Advanced Micro Devices Inc. extended its line of Athlon 64 processors Tuesday, rolling out three new mobile chips and a processor aimed at desktop PCs and desktop replacement notebooks.
The Sunnyvale, Calif., company introduced the new 3200+, 3000+ and 2800+ mobile chips, saying that their 64-bit processing power made them well suited for notebooks with digital media and other applications requiring added performance.
The mobile chips are priced at US$293 for the 3200+, US$233 for the 3000+ and US$193 for the 2800+, all in 1,000 unit quantities.
The new Athlon 3400+ chip, meanwhile, is targeted at desktop PCs or desktop replacement notebooks with digital media applications, offering power management and wireless LAN (WLAN) compatibility, AMD said. The 3400+ is priced at US$417 in 1,000 unit quantities.
AMD has lined up some 60 manufacturers and system builders in support of its AMD 64 family of processors. The new Mobile AMD 64 chips will be in systems from eMachines Inc. as early as January, with Fujitsu Siemens Computers and Fujitsu Ltd. to use the new 3400+ chips in desktop systems immediately, the company said.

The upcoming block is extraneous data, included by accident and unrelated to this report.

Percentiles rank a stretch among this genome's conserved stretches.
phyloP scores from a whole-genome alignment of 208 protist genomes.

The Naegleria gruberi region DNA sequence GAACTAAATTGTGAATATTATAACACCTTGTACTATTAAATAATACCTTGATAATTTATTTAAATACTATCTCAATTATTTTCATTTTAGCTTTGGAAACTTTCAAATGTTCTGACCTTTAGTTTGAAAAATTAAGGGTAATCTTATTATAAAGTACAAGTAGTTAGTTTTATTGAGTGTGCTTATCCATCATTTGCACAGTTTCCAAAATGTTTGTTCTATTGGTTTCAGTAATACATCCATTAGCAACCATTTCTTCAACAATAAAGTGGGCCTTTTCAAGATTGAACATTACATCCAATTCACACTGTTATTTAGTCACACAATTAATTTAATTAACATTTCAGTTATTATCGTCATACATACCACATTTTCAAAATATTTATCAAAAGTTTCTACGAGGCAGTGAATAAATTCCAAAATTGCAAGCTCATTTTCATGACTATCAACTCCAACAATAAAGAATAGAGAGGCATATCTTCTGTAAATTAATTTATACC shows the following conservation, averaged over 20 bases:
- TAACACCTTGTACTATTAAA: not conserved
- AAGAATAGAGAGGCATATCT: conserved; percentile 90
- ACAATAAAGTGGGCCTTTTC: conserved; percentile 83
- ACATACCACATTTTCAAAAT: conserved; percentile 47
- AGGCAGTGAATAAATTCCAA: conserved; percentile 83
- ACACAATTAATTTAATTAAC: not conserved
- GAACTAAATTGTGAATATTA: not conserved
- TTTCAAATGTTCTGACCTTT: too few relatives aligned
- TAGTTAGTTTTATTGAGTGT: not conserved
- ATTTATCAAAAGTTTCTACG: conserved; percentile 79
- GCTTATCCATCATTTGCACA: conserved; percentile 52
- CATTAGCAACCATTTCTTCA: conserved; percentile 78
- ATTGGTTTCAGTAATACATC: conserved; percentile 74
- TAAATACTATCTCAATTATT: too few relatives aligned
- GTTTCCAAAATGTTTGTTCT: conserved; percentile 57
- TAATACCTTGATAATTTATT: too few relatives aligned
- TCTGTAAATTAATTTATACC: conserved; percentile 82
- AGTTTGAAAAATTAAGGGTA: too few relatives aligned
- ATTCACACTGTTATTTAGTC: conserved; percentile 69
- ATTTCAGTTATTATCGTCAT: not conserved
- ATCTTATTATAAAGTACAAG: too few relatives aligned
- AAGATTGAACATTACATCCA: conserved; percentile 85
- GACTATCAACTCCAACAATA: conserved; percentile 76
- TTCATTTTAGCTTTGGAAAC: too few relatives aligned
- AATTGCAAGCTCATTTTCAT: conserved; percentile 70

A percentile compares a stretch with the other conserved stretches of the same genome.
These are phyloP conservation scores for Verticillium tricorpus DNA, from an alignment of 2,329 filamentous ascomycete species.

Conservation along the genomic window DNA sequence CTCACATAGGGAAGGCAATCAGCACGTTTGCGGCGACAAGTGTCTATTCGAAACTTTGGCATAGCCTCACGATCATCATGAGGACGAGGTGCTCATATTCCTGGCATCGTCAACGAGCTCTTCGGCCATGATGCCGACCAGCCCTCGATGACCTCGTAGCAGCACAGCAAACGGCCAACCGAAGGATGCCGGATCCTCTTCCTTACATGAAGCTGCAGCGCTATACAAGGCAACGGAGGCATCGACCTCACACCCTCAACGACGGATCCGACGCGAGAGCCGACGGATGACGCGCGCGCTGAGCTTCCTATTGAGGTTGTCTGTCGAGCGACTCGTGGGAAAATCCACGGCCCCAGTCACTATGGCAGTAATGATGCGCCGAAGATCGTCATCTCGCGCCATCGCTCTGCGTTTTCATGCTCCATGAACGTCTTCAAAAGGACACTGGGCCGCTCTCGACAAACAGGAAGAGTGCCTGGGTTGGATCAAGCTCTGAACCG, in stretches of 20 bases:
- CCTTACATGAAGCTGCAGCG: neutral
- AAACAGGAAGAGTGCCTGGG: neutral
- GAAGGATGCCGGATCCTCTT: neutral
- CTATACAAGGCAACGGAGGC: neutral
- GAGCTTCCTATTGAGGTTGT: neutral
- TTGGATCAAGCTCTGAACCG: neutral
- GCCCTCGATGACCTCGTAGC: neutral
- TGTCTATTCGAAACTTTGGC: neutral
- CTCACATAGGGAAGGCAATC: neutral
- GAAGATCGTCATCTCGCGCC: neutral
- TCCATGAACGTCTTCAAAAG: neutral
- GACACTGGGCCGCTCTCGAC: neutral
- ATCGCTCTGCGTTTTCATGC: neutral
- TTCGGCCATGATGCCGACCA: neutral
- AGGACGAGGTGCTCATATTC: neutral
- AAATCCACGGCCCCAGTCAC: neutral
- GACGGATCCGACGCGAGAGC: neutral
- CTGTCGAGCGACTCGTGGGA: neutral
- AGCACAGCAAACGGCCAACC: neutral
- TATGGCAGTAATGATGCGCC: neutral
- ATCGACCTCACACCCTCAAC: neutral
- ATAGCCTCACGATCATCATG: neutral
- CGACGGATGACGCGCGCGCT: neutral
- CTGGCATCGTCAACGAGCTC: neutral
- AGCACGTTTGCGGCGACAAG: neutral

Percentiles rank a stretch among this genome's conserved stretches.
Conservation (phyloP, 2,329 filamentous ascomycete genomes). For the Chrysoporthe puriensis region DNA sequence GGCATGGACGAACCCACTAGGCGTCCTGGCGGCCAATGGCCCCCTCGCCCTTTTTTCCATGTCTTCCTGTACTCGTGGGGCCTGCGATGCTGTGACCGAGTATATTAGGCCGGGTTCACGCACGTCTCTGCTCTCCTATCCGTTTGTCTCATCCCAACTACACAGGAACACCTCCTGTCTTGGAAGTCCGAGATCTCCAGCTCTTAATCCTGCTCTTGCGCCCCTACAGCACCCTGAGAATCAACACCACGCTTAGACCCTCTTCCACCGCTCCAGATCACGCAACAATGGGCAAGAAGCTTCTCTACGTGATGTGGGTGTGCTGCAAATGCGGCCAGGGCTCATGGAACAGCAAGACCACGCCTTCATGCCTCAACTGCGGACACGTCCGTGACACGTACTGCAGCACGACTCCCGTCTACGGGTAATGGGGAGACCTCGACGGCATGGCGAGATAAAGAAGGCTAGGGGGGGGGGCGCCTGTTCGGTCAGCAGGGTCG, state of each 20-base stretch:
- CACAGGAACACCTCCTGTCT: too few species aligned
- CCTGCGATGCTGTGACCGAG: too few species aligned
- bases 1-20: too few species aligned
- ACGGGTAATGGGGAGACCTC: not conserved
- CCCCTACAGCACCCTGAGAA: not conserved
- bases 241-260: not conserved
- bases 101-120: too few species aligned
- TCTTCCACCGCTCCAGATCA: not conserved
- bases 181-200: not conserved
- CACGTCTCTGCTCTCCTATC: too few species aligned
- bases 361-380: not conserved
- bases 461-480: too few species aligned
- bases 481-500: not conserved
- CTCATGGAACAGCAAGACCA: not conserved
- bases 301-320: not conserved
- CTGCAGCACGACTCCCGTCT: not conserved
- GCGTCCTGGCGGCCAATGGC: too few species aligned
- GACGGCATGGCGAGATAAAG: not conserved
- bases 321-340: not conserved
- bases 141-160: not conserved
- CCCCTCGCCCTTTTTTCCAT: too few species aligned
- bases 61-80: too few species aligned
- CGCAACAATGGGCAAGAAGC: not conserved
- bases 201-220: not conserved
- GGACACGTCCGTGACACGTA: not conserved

The new AMD chips come as part of an overall effort to turn up the heat on rival Intel Corp., which is preparing to launch its new Prescott chip, according to IDC research analyst Ian Gibb. Prescott, which is an update to the current Pentium 4 processor, is expected to ship next month, and will arrive with multimedia instructions and a more mass-market appeal than the new AMD chips, Gibb said.
The AMD chips are geared toward niche markets such as gaming and high-end workstations but could filter further into the mass market as prices come down, he said.
Although it remains to be seen how the new AMD chips fare in the next couple quarters, they go to show that AMD can at least compete with market leader Intel, Gibb said.